Can we re-build trust in large businesses? I hope we can. We need business functioning well if we are to make our way through the confluence of crises we find ourselves in. And I don’t believe business people are inherently dishonest or corrupt. I just believe the system is not bringing the best out of them. The institutions they serve were built for a different age and are no longer serving us and the complex world that we live in. This is fundamentally why we are losing trust in them.
There are two design flaws in the shareholder ownership model of business. Firstly, there is too much power and decision making authority concentrated at the top, in the hands of too few people: the senior executives. They answer to a nameless group of shareholders who are interested above all in short-term financial gain.
Second there is the privileged position of shareholders. Rather then seeing capital providers as being part of an eco-system helping to serve a particular end, we have placed them at the top of the corporate tree, giving them the exclusive power to appoint and dismiss the board. We call them “owners”, a strange concept when an organisation is mainly comprised of people. And we have given them limited liability. So, they have power, a limited sense of other interests, and no responsibility – a very dangerous position. This, combined with a mindset (not exclusive to business, is must be said) that says that we have to prioritise economic issues over social and environmental matters, has got us to where we are today.
What we really need is new institutions. They’ll be polycentric (having multiple, inter-dependent centres) with control ebbing and flowing throughout the organisation. They’ll empower people at all levels, bringing out their innate leadership rather than dividing staff into “leaders” and “followers”. These new institutions will disperse wealth and power rapidly, rather than concentrating it and freezing it as our old institutions do. And their key assets will be held in trust for the benefit of the community as a whole, including future generations.
Why do I believe this is the future? Partly it is hope – such organisations seem to me to be designed to release the human spirit and be more likely to serve the needs of society and the planet.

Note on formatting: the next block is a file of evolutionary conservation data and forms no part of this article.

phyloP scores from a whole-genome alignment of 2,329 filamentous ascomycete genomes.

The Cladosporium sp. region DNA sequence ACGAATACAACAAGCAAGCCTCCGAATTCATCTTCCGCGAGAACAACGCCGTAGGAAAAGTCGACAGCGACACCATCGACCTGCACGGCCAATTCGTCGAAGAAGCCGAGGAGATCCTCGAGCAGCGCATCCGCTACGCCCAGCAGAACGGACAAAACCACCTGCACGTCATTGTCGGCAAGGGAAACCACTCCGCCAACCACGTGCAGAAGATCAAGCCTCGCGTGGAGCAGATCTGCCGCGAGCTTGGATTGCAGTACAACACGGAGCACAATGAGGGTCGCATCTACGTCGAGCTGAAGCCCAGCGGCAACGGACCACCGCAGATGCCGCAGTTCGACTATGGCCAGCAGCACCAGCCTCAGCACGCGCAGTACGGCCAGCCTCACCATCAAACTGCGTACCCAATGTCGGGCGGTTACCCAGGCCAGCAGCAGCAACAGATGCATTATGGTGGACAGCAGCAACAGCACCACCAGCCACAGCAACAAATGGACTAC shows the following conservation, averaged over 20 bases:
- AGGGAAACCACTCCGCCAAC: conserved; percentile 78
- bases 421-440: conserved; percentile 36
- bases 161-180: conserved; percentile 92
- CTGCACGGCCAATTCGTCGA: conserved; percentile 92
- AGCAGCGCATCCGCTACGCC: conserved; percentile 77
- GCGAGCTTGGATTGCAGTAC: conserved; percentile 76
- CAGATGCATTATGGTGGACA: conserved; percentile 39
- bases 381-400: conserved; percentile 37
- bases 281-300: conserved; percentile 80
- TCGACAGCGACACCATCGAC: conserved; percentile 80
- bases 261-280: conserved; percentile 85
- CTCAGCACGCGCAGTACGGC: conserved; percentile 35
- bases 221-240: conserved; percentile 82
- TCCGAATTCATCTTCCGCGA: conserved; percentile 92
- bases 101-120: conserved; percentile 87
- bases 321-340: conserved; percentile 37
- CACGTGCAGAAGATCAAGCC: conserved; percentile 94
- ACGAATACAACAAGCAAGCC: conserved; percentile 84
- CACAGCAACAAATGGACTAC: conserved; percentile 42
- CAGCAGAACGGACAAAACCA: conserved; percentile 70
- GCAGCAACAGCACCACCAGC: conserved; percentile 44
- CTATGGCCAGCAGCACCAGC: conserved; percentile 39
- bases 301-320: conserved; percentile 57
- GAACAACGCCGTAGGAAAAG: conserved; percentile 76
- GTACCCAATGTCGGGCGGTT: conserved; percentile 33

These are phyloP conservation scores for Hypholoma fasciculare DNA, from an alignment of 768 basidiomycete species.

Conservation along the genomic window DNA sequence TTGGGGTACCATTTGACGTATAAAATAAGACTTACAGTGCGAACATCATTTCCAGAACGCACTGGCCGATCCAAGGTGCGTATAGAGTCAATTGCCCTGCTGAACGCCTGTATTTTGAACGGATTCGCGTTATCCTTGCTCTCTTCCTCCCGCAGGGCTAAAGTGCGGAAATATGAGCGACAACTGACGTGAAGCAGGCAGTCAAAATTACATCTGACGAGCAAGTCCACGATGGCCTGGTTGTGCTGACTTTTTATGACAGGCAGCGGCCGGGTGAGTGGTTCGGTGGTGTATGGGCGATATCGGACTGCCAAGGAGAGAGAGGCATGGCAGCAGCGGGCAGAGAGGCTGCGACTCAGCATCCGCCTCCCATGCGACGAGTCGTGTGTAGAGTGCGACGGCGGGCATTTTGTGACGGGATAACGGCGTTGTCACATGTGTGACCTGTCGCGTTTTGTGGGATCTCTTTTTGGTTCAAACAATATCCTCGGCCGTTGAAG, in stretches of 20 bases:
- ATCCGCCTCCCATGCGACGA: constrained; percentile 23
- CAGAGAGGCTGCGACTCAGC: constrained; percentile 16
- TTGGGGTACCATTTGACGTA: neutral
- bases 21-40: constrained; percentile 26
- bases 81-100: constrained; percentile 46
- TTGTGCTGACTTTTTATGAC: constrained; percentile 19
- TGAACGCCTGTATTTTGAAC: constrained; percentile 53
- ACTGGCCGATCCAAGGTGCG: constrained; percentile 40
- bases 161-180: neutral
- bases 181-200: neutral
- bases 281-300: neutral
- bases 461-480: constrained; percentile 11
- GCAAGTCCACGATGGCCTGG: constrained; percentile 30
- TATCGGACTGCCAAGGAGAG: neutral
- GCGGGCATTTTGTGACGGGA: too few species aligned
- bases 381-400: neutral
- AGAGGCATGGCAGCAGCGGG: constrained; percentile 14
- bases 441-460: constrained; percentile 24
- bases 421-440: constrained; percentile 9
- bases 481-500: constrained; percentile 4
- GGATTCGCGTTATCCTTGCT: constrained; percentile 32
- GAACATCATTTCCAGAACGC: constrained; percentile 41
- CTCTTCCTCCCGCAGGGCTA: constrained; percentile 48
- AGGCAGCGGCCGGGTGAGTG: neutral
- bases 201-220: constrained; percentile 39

Partly it is observation – the organisations that have emerged most dramatically in the last decade or so have some or all of these characteristics (whether for-profit businesses like ebay, Google and Facebook or those which have a social mission like Flickr, Wikipedia and Linux). In the world of the media, it is institutions like Wikipedia, as well as the whole range of social media such as Twitter and blogs, that are growing in reputation as the traditional media sources sink. These organisations encourage people to be active and engaged and to interact more with each other, rather than with the organisation itself. They form part of a broad wave of emerging social enterprises, led by pioneers who recognise the benefits of a business-like approach and want to apply it to achieving some positive purpose, a social or environmental good.
And partly it is based on theory. The classic theory of the firm, set out by Ronald Coase in 1937, suggests that the most efficient way of organising people is a marketplace (think ebay). The reason, Coase theorised, that large organisations exist was that “transaction costs” in a marketplace for people (as opposed to a marketplace for goods) are high and it is more efficient to arrange people in a hierarchy, where you don’t have to agree in advance to what people will do – you agree to pay them a wage and in return they agree they will do what they are told. So, the theory goes, large organisations exist only to the extent that the losses of efficiency in the hierarchy are less than the savings in transaction costs. What’s changing these days is that modern communication technology has made transaction costs substantially lower than in Coase’ time. The natural conclusion is that many large organisations are now less efficient than a marketplace and should be replaced by markets. This is starting to happen – for example there is a “School of Everything” that mediates between teachers and pupils, without actually offering classes itself. Will it ever put universities out of business? Who knows, but certainly a shake up is coming that will challenge all institutions in ways they can hardly imagine.
The fact that this isn’t happening at a faster pace is due to the massive inertia built into the system. Building a stable system must have seemed, in Europe in the aftermath of the second world war, to be really important. But it is no longer serving us – we need to become more adaptable, otherwise we will lurch from crisis to crisis, and learn our lessons in painful ways.
My conclusion? We don’t need institutions that say: “trust me”. We need institutions that enable us to trust each other. We don’t need institutions that treat all relationships between people, and between people and the planet, as transactions. We need institutions that help us to connect, be more human and be more alive. And ultimately we need to learn to trust ourselves, to build trusting relationships with each other, and to create institutions that support us in those relationships.